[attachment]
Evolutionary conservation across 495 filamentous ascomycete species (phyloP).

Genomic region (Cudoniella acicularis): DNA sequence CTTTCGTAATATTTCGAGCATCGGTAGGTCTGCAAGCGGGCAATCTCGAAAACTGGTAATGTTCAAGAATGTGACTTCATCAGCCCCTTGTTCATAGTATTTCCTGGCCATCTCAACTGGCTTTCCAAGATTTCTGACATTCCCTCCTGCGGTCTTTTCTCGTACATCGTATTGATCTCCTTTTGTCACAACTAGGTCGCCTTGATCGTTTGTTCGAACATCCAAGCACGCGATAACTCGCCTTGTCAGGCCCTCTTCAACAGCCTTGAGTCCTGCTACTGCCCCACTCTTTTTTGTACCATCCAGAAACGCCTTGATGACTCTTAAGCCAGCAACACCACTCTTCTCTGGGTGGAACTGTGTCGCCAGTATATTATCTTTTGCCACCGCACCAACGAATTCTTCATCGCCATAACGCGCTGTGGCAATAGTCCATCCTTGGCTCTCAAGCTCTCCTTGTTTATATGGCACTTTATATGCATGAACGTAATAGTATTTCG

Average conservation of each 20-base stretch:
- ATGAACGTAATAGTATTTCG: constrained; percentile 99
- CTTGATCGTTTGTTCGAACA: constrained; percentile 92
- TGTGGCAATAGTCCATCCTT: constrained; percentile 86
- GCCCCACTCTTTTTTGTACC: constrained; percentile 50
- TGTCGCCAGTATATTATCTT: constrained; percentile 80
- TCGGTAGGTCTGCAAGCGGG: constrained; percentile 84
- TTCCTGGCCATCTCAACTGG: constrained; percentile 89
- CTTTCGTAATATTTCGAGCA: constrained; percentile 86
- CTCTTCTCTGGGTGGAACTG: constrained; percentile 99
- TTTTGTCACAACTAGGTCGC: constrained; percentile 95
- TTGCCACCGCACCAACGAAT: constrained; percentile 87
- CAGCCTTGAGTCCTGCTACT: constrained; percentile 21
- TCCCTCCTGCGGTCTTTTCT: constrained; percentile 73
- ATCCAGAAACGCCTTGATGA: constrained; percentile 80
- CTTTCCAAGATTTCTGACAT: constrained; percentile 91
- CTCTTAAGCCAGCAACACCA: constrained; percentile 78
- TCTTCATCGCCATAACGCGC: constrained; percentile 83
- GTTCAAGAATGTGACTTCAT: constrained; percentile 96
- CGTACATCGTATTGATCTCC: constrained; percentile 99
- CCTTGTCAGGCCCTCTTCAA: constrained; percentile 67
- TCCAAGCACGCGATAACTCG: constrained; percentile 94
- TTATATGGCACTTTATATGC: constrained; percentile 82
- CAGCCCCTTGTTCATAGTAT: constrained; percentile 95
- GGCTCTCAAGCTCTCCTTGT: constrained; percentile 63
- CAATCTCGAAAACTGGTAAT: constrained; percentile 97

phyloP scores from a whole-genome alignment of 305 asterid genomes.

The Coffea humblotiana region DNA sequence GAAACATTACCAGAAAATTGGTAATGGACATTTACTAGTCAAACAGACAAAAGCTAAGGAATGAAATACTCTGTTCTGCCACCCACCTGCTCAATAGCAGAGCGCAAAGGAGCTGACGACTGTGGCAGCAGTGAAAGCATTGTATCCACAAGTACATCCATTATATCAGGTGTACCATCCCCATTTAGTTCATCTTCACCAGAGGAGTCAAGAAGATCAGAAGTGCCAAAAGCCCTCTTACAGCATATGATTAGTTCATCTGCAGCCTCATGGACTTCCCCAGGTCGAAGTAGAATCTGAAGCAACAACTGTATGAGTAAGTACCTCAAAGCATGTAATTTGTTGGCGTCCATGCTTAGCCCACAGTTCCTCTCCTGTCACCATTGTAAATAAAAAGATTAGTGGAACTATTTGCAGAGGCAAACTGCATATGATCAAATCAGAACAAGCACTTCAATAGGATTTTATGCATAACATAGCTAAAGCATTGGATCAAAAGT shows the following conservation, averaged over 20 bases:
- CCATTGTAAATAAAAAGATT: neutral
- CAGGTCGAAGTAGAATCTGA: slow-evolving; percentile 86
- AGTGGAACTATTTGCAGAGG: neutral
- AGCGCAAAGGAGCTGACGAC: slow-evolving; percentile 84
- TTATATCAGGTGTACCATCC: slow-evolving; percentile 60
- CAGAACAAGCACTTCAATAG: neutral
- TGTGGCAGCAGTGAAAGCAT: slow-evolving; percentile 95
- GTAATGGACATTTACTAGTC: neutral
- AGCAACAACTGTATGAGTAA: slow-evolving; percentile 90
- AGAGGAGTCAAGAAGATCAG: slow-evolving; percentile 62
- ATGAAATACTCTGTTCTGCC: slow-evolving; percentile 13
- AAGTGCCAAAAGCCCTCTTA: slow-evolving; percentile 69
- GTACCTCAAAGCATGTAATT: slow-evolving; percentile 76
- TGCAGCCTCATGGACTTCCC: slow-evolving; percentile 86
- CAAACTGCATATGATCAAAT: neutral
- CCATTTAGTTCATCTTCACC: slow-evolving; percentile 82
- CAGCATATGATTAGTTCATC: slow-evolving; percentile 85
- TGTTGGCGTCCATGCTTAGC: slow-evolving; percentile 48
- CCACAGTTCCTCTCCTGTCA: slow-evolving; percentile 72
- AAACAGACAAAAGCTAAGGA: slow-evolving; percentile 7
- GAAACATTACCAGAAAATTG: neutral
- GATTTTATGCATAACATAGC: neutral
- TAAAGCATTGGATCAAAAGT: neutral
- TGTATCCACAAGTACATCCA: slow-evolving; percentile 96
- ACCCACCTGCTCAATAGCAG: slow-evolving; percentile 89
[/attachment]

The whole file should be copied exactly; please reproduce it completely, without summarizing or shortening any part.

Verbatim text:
Evolutionary conservation across 495 filamentous ascomycete species (phyloP).

Genomic region (Cudoniella acicularis): DNA sequence CTTTCGTAATATTTCGAGCATCGGTAGGTCTGCAAGCGGGCAATCTCGAAAACTGGTAATGTTCAAGAATGTGACTTCATCAGCCCCTTGTTCATAGTATTTCCTGGCCATCTCAACTGGCTTTCCAAGATTTCTGACATTCCCTCCTGCGGTCTTTTCTCGTACATCGTATTGATCTCCTTTTGTCACAACTAGGTCGCCTTGATCGTTTGTTCGAACATCCAAGCACGCGATAACTCGCCTTGTCAGGCCCTCTTCAACAGCCTTGAGTCCTGCTACTGCCCCACTCTTTTTTGTACCATCCAGAAACGCCTTGATGACTCTTAAGCCAGCAACACCACTCTTCTCTGGGTGGAACTGTGTCGCCAGTATATTATCTTTTGCCACCGCACCAACGAATTCTTCATCGCCATAACGCGCTGTGGCAATAGTCCATCCTTGGCTCTCAAGCTCTCCTTGTTTATATGGCACTTTATATGCATGAACGTAATAGTATTTCG

Average conservation of each 20-base stretch:
- ATGAACGTAATAGTATTTCG: constrained; percentile 99
- CTTGATCGTTTGTTCGAACA: constrained; percentile 92
- TGTGGCAATAGTCCATCCTT: constrained; percentile 86
- GCCCCACTCTTTTTTGTACC: constrained; percentile 50
- TGTCGCCAGTATATTATCTT: constrained; percentile 80
- TCGGTAGGTCTGCAAGCGGG: constrained; percentile 84
- TTCCTGGCCATCTCAACTGG: constrained; percentile 89
- CTTTCGTAATATTTCGAGCA: constrained; percentile 86
- CTCTTCTCTGGGTGGAACTG: constrained; percentile 99
- TTTTGTCACAACTAGGTCGC: constrained; percentile 95
- TTGCCACCGCACCAACGAAT: constrained; percentile 87
- CAGCCTTGAGTCCTGCTACT: constrained; percentile 21
- TCCCTCCTGCGGTCTTTTCT: constrained; percentile 73
- ATCCAGAAACGCCTTGATGA: constrained; percentile 80
- CTTTCCAAGATTTCTGACAT: constrained; percentile 91
- CTCTTAAGCCAGCAACACCA: constrained; percentile 78
- TCTTCATCGCCATAACGCGC: constrained; percentile 83
- GTTCAAGAATGTGACTTCAT: constrained; percentile 96
- CGTACATCGTATTGATCTCC: constrained; percentile 99
- CCTTGTCAGGCCCTCTTCAA: constrained; percentile 67
- TCCAAGCACGCGATAACTCG: constrained; percentile 94
- TTATATGGCACTTTATATGC: constrained; percentile 82
- CAGCCCCTTGTTCATAGTAT: constrained; percentile 95
- GGCTCTCAAGCTCTCCTTGT: constrained; percentile 63
- CAATCTCGAAAACTGGTAAT: constrained; percentile 97

phyloP scores from a whole-genome alignment of 305 asterid genomes.

The Coffea humblotiana region DNA sequence GAAACATTACCAGAAAATTGGTAATGGACATTTACTAGTCAAACAGACAAAAGCTAAGGAATGAAATACTCTGTTCTGCCACCCACCTGCTCAATAGCAGAGCGCAAAGGAGCTGACGACTGTGGCAGCAGTGAAAGCATTGTATCCACAAGTACATCCATTATATCAGGTGTACCATCCCCATTTAGTTCATCTTCACCAGAGGAGTCAAGAAGATCAGAAGTGCCAAAAGCCCTCTTACAGCATATGATTAGTTCATCTGCAGCCTCATGGACTTCCCCAGGTCGAAGTAGAATCTGAAGCAACAACTGTATGAGTAAGTACCTCAAAGCATGTAATTTGTTGGCGTCCATGCTTAGCCCACAGTTCCTCTCCTGTCACCATTGTAAATAAAAAGATTAGTGGAACTATTTGCAGAGGCAAACTGCATATGATCAAATCAGAACAAGCACTTCAATAGGATTTTATGCATAACATAGCTAAAGCATTGGATCAAAAGT shows the following conservation, averaged over 20 bases:
- CCATTGTAAATAAAAAGATT: neutral
- CAGGTCGAAGTAGAATCTGA: slow-evolving; percentile 86
- AGTGGAACTATTTGCAGAGG: neutral
- AGCGCAAAGGAGCTGACGAC: slow-evolving; percentile 84
- TTATATCAGGTGTACCATCC: slow-evolving; percentile 60
- CAGAACAAGCACTTCAATAG: neutral
- TGTGGCAGCAGTGAAAGCAT: slow-evolving; percentile 95
- GTAATGGACATTTACTAGTC: neutral
- AGCAACAACTGTATGAGTAA: slow-evolving; percentile 90
- AGAGGAGTCAAGAAGATCAG: slow-evolving; percentile 62
- ATGAAATACTCTGTTCTGCC: slow-evolving; percentile 13
- AAGTGCCAAAAGCCCTCTTA: slow-evolving; percentile 69
- GTACCTCAAAGCATGTAATT: slow-evolving; percentile 76
- TGCAGCCTCATGGACTTCCC: slow-evolving; percentile 86
- CAAACTGCATATGATCAAAT: neutral
- CCATTTAGTTCATCTTCACC: slow-evolving; percentile 82
- CAGCATATGATTAGTTCATC: slow-evolving; percentile 85
- TGTTGGCGTCCATGCTTAGC: slow-evolving; percentile 48
- CCACAGTTCCTCTCCTGTCA: slow-evolving; percentile 72
- AAACAGACAAAAGCTAAGGA: slow-evolving; percentile 7
- GAAACATTACCAGAAAATTG: neutral
- GATTTTATGCATAACATAGC: neutral
- TAAAGCATTGGATCAAAAGT: neutral
- TGTATCCACAAGTACATCCA: slow-evolving; percentile 96
- ACCCACCTGCTCAATAGCAG: slow-evolving; percentile 89